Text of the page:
Step 2: Set up an account at SoundCloud. You’re going to want to get a membership, it’s cheap if you look for promo deals. The advantages to using Sound Cloud over hosting your own podcast is the fact that you can attract an entirely new audience on Sound Cloud by adding tags and links to your videos along with networking other shows also hosted there. Remember to add a link to in the description after you publish a show.
Step 3: Apply to get your podcast on iTunes. Being hosted on Sound Cloud makes this extremely easy as they do all the hard work for you. Read the settings at Sound Cloud to learn how to properly apply and set up your feed so there is a smooth transition to iTunes. By setting up a profile at iTunes you can add another website link to your website.
Step 4: Embed a Soundcloud podcast post in WordPress and publish it along with a condensed recap of the show. Many new WordPress themes feature a podcast or video post template to allow an easier way for you to create one on your blog, yet embedding a podcast through Sound Cloud is also very easy.
- Link from every show as you’ll have Youtube video
- Link from Sound Cloud, along with possible shares from Sound Cloud Users
- Link from iTunes
If you’re already using Soundcloud or are planning on using it to host your podcast, you should look into their promotional package to boost your listeners. SoundCloud Manager increases your Soundcloud followers and listeners drastically. Soundcloud is without a doubt the biggest and most popular music / musician / Podcast based social network on the internet today. Millions of users are sharing, listening, and having conversations with the artists. This is a great place to have your show.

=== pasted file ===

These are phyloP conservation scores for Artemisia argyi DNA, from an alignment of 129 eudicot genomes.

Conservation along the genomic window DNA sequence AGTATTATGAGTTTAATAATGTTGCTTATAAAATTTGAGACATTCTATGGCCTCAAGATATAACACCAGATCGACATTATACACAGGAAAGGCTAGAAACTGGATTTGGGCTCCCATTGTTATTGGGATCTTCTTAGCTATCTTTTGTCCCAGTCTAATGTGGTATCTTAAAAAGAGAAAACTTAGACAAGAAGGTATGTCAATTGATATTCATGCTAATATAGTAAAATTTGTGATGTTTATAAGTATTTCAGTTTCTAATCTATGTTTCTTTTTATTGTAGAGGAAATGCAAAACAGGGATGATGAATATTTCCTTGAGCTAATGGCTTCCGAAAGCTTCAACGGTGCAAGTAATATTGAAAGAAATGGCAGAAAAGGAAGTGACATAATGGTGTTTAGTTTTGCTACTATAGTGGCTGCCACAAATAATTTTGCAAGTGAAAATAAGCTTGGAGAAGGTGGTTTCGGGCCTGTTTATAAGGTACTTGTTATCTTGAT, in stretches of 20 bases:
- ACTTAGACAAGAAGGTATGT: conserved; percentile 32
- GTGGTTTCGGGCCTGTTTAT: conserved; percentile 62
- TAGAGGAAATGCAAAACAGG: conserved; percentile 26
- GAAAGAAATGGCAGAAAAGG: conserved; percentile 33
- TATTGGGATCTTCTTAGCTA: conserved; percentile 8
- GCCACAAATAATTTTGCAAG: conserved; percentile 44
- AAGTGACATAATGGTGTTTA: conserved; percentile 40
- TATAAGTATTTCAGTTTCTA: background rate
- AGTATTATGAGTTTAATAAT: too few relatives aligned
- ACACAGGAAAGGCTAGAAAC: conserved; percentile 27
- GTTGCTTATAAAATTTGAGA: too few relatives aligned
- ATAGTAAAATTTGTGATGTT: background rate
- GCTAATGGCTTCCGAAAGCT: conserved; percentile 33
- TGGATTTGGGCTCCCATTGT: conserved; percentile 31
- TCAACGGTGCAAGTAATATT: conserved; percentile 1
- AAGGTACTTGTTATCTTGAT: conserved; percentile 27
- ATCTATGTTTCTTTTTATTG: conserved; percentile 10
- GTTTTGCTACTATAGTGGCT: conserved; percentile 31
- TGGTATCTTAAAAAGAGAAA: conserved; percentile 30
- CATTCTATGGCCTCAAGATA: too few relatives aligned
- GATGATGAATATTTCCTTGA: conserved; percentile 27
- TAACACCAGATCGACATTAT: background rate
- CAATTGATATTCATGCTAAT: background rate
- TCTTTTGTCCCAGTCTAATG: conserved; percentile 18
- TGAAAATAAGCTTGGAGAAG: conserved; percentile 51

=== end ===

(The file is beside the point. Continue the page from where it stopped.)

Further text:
5. Promote Every Podcast Like it’s the First Time
One bad habit that I’ve heard on many podcasts (and at times something that I did myself while podcasting) was refer to a previous show as if the listener had already heard it and knew what I was talking about.
You need to remember that at any given point you will be adding new listeners to your show. It’s unlikely that they will backtrack your entire library of podcasts to get caught up on events or episodes (unless you’re broadcasting some sort of series). A good podcasting tip is to assume that every listener is listing to your show for the first time. What I mean by this is to refer to every story or event by plugging a previous show. Always do a simple recap of what you’re referring to. This in a way is backlinking for podcasts, you’re referring the listener to a previous show that covered a specific discussion or topic. List the name of the podcast so that way listeners can easily get caught up if they choose to.